finger blood clot

Are you worried you have a blood clot or deep vein thrombosis in your finger?

This question pertains to the finger itself, rather than a bruise under the nail from bleeding.

You probably already know a little something about deep vein thromboses, particularly that they can break off, travel to the lungs and cut off airflow.

Though every DVT is a blood clot, not all blood clots are a DVT.

“Most blood clots in the fingers are caused by trauma to the area,” says J. Mark Anderson, MD, DABFM, of Executive Medicine of Texas and who is board certified in family medicine.

“This is will not lead to DVT. DVT, by definition, is a deep vein thrombosis. Deep veins, like those found in the arms or legs, are much larger than those found in the fingers and toes.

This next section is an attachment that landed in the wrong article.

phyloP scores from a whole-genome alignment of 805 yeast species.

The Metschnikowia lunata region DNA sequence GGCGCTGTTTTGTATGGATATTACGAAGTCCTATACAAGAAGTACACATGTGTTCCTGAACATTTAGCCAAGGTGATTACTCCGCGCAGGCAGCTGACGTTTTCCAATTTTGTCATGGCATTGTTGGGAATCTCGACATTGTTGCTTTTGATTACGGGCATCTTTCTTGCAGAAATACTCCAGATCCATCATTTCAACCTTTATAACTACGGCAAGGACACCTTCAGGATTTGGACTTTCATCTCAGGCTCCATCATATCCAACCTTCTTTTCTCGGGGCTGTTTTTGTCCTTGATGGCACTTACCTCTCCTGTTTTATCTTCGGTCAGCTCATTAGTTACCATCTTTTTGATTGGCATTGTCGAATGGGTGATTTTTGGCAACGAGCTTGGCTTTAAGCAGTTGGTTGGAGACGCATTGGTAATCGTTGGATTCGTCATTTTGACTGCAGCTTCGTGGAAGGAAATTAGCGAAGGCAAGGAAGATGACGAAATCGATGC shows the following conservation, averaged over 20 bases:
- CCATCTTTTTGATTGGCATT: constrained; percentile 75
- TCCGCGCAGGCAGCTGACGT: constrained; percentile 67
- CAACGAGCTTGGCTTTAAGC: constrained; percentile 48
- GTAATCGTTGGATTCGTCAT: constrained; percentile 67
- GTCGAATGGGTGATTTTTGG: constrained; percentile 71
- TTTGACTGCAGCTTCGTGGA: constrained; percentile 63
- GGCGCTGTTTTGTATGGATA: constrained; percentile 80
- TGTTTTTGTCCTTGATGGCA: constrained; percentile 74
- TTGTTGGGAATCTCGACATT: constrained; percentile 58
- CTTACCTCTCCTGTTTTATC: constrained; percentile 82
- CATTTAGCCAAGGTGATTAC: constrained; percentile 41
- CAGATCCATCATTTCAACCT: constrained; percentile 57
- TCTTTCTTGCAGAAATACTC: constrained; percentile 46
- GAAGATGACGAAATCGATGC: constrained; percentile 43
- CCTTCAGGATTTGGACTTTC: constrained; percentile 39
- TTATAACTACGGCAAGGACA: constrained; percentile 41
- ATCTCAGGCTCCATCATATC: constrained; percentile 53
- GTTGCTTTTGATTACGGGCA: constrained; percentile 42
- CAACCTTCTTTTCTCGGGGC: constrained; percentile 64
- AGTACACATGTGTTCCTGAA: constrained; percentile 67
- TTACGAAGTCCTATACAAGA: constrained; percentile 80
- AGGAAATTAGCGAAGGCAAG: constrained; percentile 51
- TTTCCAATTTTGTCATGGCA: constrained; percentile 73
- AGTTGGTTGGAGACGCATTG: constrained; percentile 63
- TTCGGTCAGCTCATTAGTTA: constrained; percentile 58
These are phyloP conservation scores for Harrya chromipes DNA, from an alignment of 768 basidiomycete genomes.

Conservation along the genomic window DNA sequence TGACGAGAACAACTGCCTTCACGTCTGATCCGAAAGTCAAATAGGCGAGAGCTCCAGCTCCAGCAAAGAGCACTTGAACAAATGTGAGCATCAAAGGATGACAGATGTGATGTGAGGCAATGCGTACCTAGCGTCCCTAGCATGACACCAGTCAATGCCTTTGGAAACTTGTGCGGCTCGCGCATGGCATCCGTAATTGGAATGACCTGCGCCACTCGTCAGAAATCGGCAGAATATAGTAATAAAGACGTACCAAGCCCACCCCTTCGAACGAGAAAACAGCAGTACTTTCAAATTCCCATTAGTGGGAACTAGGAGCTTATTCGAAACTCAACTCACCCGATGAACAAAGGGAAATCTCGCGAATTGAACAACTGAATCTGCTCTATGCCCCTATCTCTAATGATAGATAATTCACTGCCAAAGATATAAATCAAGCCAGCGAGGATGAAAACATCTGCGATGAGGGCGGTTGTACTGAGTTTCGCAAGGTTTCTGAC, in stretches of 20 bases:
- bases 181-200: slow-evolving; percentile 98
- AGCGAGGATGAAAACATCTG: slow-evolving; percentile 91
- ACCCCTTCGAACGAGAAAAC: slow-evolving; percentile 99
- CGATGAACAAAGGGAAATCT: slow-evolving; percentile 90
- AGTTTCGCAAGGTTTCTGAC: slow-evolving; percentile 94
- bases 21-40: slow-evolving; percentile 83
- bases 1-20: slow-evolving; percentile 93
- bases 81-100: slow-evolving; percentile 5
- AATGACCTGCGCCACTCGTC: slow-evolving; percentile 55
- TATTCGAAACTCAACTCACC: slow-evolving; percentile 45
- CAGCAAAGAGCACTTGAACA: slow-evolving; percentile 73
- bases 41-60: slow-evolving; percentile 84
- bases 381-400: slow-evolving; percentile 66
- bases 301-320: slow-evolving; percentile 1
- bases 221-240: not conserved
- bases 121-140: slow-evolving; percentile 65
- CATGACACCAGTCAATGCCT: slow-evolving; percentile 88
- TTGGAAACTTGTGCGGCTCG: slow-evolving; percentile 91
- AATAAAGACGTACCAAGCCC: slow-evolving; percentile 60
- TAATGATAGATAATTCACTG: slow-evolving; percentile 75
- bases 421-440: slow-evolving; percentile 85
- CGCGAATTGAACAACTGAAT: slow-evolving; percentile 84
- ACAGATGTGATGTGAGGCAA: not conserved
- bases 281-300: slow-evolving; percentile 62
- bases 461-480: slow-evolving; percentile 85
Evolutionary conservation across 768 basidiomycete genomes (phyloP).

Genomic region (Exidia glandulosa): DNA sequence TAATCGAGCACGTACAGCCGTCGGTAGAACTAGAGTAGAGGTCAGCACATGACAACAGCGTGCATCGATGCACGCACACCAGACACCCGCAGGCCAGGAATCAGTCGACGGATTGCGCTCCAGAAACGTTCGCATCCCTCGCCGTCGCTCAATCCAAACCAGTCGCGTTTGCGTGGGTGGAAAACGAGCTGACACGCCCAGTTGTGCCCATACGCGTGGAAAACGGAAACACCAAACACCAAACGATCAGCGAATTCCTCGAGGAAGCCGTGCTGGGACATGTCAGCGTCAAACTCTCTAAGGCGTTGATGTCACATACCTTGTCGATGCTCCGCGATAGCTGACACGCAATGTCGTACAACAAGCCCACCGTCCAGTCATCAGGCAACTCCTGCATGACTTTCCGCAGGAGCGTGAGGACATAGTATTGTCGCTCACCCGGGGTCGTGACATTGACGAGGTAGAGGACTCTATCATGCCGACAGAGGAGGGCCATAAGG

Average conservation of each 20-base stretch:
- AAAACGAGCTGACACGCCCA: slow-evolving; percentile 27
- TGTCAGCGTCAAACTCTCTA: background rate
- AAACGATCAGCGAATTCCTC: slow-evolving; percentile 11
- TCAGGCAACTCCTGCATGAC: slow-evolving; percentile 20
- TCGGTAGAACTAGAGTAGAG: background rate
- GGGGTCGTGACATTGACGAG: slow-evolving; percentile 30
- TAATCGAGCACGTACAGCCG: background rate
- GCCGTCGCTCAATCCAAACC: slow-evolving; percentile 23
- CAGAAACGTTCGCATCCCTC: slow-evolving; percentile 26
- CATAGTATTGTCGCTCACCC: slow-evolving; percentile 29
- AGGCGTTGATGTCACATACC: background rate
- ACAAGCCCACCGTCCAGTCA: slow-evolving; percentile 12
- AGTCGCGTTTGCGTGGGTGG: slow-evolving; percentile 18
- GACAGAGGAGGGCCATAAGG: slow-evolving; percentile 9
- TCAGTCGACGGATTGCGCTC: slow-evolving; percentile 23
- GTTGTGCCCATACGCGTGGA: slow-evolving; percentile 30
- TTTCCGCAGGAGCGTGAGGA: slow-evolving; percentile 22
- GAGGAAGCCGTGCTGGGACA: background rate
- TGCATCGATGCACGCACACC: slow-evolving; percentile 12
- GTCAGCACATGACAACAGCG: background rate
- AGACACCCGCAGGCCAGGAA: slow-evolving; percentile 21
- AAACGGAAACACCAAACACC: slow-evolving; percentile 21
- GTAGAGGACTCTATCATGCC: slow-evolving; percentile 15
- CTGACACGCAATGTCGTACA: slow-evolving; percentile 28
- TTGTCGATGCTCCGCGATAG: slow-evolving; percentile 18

“If a clot in the finger does not go away on its own and becomes more painful, see a doctor to have it drained.

“DO NOT DRAIN YOURSELF.”

A blood clot in a finger, then, is not deep, and hence, is not a deep vein thrombosis. It also cannot travel to the lungs.

“Blood clots in either the hand or arm can cause weakness, tingling, numbness and coldness in the hands and fingers,” says Dr. Anderson. “It can also lead to blue coloring of the skin.”

A blood clot in the neck can significantly swell up an arm, making it seem as though the blood clot is in the arm itself somewhere. The fingers may look like sausages.

But a blood clot in just a finger will not swell anything up.

“An upper extremity DVT can form in the upper arm, but not in the finger,” says Dr. Anderson. “An extremity blood clot can put a person at risk for a pulmonary embolism.”

j. mark anderson, MD

Dr. Anderson is coauthor of the award-winning book, “Stay Young: 10 Proven Steps to Ultimate Health,” and host of the nationally syndicated Staying Young Show which goes to podcast as Staying Young Show 2.0.